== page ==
Spiritual teachers come in all shapes and sizes. Sometimes they even come with furry bodies and four legs. For as long as I remember, I’ve always believed in life after death, but that didn’t lessen the grief I was feeling after my beloved cat passed away. Although a pet can teach you so much about life through unconditional love, it wasn’t until Dusty passed away that it taught me that even after death, our pets return to console us in our sadness.
When Dusty arrived in my home, she was barely four weeks old. She was dropped off by a friend, who had recently rescued her from being euthanized. Dusty’s previous owner, of only one week, couldn’t stand to hear her incessant crying. So, she locked her in a small dark bedroom, with no food and no water as punishment, which of course, made Dusty cry all that much more. However, it didn’t break her spirit. She was a feisty little ginger cat, and I welcomed her with open arms.
Throughout the years my life changed, as one’s life does, and so too did Dusty’s. She moved with me from apartment to apartment, and then finally to my first house in the country. On the day we took ownership of our new home, Dusty sat in her carrier in the hall itching to be free. The moment we opened the carrier she tore off, galloping down the hall in a way that shouted, “I’m home!”
Each day, after work, she greeted us at the door by meowing hello and by calling my husband’s name — literally. Somehow, through imitation, she had managed to turn her meows into syllables that sounded somewhat like “hewwo Biwwy,” for “hello Billy.”
Fast forward five years later: We noticed that Dusty was becoming increasingly thinner by the day. It turned out she was suffering from kidney disease, which had worsened due to her stay at a kennel. It seems that a careless kennel worker (who despised cats) allegedly “forgot” to feed her during her four-day stay. From that point on, although she was medicated and hydrated daily, her health quickly deteriorated.
There’s a thin veil between this life and the next
The night Dusty died, her little body lay gasping for air in her bed. I had a huge connection to this little cat and I wanted more than anything for her to survive, but my gut told me it was time to let her go. So I stayed with her throughout the night. As her eyes began to pale I placed my finger under her paw. She curled it tightly, grasping my finger as she took her last breath. Soon thereafter, I woke my husband in tears. Still in her bed, we carried her lifeless body to the car. We then drove to an emergency veterinary clinic to have her cremated.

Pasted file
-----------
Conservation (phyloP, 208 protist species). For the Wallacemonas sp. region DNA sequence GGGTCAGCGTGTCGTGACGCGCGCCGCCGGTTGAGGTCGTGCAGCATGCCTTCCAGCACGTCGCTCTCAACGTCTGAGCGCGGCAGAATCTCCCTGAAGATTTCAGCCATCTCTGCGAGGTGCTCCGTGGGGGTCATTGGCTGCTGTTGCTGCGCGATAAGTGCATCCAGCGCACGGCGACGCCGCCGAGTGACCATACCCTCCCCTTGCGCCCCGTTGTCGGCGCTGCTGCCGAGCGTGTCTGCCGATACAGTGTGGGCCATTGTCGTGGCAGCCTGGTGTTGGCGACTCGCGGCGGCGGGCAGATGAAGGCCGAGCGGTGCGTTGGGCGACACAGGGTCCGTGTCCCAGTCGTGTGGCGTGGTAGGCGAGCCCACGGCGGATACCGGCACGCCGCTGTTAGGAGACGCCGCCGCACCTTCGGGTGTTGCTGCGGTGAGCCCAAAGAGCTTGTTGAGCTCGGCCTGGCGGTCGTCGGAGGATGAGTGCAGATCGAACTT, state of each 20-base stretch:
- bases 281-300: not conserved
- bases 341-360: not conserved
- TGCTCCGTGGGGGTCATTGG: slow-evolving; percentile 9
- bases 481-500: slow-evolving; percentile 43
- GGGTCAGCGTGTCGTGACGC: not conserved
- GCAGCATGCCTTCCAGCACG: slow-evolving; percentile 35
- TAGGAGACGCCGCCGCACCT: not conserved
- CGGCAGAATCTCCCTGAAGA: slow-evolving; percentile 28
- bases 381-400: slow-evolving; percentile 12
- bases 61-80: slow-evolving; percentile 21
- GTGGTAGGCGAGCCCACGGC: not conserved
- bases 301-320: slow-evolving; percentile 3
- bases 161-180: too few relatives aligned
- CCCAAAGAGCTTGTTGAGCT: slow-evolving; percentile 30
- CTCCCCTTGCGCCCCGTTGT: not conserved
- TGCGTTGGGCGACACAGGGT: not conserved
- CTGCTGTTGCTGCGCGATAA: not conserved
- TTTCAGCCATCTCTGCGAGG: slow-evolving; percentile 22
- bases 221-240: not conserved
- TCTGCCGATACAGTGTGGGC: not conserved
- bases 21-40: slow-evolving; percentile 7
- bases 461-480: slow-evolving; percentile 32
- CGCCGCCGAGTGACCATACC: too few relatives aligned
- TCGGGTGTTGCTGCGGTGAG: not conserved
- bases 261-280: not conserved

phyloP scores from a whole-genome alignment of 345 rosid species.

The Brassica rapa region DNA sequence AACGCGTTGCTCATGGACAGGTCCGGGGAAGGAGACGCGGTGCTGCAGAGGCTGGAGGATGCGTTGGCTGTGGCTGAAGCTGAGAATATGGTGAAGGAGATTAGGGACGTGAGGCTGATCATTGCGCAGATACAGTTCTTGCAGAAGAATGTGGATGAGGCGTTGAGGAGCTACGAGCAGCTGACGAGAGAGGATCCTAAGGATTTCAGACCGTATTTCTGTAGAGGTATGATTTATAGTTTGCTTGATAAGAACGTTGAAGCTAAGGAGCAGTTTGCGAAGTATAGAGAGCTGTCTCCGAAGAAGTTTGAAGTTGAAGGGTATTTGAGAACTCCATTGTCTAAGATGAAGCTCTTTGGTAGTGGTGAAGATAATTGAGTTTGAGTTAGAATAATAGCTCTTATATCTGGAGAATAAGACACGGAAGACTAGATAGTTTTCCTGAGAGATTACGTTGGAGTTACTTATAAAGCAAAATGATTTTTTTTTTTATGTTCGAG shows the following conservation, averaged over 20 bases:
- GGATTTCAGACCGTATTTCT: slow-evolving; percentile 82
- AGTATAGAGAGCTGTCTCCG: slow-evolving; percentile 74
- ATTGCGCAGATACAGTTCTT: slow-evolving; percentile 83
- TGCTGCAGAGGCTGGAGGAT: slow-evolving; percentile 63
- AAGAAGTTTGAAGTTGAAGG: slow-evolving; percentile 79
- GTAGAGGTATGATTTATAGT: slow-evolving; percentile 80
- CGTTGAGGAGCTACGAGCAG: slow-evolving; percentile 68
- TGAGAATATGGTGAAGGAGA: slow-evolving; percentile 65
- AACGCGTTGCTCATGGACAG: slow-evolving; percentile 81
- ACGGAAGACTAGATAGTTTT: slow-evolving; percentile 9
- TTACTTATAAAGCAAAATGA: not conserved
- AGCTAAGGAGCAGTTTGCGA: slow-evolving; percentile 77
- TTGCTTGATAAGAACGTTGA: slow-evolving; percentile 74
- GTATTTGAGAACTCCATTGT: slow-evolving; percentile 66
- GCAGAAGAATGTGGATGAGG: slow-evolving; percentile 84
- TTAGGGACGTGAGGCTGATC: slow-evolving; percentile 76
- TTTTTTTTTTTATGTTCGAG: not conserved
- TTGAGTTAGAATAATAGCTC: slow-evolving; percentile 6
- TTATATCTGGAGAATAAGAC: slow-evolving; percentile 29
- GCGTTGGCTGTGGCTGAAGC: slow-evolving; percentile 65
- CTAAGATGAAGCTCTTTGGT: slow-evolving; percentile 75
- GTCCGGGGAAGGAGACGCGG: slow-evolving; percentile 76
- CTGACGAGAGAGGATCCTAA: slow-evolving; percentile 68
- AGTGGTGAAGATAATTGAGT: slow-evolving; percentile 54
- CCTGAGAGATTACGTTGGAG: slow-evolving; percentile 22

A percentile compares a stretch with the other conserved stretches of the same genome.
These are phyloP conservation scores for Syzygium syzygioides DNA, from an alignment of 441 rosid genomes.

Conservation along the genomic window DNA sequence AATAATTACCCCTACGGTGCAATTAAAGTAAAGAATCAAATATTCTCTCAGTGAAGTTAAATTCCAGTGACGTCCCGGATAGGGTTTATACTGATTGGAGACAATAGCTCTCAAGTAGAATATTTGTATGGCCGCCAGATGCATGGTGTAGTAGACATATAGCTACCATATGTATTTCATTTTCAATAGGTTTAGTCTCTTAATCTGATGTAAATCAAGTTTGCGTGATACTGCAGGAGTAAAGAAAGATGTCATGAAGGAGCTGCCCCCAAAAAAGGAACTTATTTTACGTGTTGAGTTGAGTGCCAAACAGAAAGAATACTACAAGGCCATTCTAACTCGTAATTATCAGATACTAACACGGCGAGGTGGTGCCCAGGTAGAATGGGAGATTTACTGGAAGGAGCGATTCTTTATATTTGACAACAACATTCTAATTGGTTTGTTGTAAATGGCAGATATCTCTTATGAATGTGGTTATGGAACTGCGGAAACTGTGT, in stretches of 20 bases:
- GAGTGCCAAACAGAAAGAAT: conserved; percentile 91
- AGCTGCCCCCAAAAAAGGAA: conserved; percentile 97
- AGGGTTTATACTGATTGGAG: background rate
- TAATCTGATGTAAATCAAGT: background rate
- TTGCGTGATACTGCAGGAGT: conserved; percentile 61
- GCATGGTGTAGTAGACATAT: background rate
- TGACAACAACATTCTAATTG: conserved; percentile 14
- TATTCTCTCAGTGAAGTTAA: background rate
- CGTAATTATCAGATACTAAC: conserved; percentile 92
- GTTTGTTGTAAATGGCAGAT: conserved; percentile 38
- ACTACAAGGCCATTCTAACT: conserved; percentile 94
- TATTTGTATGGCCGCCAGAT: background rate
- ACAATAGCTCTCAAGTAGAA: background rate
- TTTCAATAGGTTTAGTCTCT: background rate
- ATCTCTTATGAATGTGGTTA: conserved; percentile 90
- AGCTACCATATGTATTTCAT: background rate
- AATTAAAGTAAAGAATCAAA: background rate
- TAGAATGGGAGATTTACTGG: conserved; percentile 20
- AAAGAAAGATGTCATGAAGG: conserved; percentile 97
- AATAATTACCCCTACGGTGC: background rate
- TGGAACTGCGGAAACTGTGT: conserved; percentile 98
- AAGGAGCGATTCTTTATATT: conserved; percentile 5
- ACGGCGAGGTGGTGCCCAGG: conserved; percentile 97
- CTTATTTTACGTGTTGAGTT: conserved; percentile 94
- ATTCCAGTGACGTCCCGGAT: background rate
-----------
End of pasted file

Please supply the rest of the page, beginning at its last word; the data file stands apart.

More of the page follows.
By the time we returned home, it was around 3:00 a.m. and exhaustion had set in. So, I crawled into bed where I collapsed in my grief. I was devastated. I had lost a precious family member and sleep did not come easy. Early the following morning, we woke to newly fallen snow. From the bedroom window, we could see at least four inches had accumulated. So, my husband headed out the front door to shovel the driveway. As he opened the door he stopped. “Come quick,” he shouted.
Tiny paw prints in the snow
Outside, on the porch, walking away from the front door, was a trail of tiny paw prints in the newly fallen snow. During her life, Dusty was a house cat, never venturing outdoors. However, on occasion, she sat outside beside us. If she walked too far away, we would say “Dusty, come back” and she always returned and sat back down. In the country, a small cat like Dusty could have easily been carried away by a predator.
Those little cat prints stamped into the snow, strangely, tracked away from the front door. There were no other footprints tracking towards the door from any angle. They were simply walking away from our front door as if Dusty had passed right through to take a stroll. In disbelief, we stood staring silently. There was no more pain for Dusty, no more watching the world from the window. Now, it was her turn to explore and have an adventure. If it hadn’t snowed, then we wouldn’t have seen her paw prints. I believe we were meant to see them, so that we would understand that although her life ended, her spirit did not.
Our pets stay with us when they die
Sure, all animals have an instinct for survival, but I don’t believe animals contemplate mortality like humans do. Through Dusty’s death, I learned that we really don’t need to fear death because all animals (human and non-human) simply move into another reality when they pass. Some believe that’s heaven, some believe it’s another realm.
About a month after Dusty died, I woke up to find her sitting on my husband’s pillow staring at me. She had a translucent-like quality that seemed to glow. The funny thing was, before my husband and I had moved in together, each night Dusty would curl up on the second pillow by my head to sleep. However, when my husband joined the family, he firmly insisted that pets should not share a bed with humans — he’s a bit of a germaphobe. But Dusty was a stubborn cat, so it was no surprise that I found her sitting smack dab in the middle of his pillow, with what appeared to be eyes glowing and a sly smile on her face. Her apparition disappeared quickly, but I couldn’t help but believe she was letting me know she was okay and in a good place, close to where I needed her to be.
After Dusty’s death, we chose to adopt two more cats. Occasionally, the older cat will walk over to where Dusty’s bed used to lay. As if summoned, she will purr, talk for a while and then curl up and fall asleep. It seems that there’s a thin veil between this life and the next — even for pets.
— Katherine Marko